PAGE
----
What's more fun for a preschooler than sticky, icky stuff? Preschoolers' hands are usually sticky anyway. Encourage sensory exploration with this sticky, but not messy, art project— no glue or gunk required!
What You Need:
- Contact paper, cut into a large rectangle
- General craft supplies like glitter, gems, pom-poms, feathers, small pieces of yarn, shells, beads, buttons, fabric flowers and leaves, hole-punched dots or shapes, confetti
- Invisible tape
- Construction paper in various colors
What You Do:
- Cut the piece of contact paper into a good size for your child to create art on top of, perhaps a square or rectangle.
- Assemble the art supplies for your child. You can find hole punches that make various shapes such as hearts and stars, or just use a normal hole punch to create dots out of construction paper. Cut yarn into small strips. Make sure buttons, shells, and beads are not too big or the sticky paper may not hold them.
- When the supplies are ready, peel the backing off the contact paper and lay it flat on a work surface, with the sticky side facing up. Put some invisible tape on the contact paper corners to hold it steady on the work surface.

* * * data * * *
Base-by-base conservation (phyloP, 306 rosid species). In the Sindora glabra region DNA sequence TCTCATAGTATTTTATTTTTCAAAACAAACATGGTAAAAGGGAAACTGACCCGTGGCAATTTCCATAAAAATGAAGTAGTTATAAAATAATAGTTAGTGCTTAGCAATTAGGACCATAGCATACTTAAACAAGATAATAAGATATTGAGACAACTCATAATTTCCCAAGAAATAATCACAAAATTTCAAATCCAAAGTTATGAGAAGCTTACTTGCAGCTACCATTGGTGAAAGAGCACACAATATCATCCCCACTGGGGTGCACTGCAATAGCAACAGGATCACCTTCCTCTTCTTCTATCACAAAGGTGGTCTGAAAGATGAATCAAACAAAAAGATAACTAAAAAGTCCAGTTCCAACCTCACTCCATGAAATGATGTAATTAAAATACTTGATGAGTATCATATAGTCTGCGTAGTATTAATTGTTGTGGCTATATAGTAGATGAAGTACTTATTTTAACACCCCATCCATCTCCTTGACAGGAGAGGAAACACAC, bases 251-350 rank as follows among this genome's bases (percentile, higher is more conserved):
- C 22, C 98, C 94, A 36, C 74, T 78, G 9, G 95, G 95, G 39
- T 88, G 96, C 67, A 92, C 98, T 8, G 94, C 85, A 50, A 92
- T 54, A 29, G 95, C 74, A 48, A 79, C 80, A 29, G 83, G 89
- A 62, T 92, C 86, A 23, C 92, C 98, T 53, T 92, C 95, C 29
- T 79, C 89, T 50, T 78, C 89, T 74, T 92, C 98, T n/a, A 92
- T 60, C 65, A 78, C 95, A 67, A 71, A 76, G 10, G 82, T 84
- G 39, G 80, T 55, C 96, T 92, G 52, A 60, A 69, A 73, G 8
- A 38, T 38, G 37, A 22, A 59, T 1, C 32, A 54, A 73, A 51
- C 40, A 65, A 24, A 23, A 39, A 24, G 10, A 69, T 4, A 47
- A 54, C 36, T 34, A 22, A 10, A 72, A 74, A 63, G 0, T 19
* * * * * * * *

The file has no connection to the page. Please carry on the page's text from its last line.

- Now your child can have fun creating “sticky art”! She can place the art supplies in any pattern she chooses directly onto the sticky paper. She will enjoy arranging items.
- Glitter can be saved as the last item to place on the art. Let her use a glitter shaker to shake glitter over all the sticky areas that are still left uncovered.
- This project is great tactile fun for young kids, so it won’t be a surprise if she wants to do more than one piece. If that’s the case, simply roll another length of contact paper off the roll and start over. You can display her art on a wall or elsewhere -- you may soon have a whole gallery of it!
Beth Levin has an M.A. in Curriculum and Education from Columbia University Teachers College. She has written educational activities for Macmillan/McGraw-Hill and Renaissance Learning publishers. She has a substitute teaching credential for grades K-12 in Oregon, where she lives with her husband and two daughters.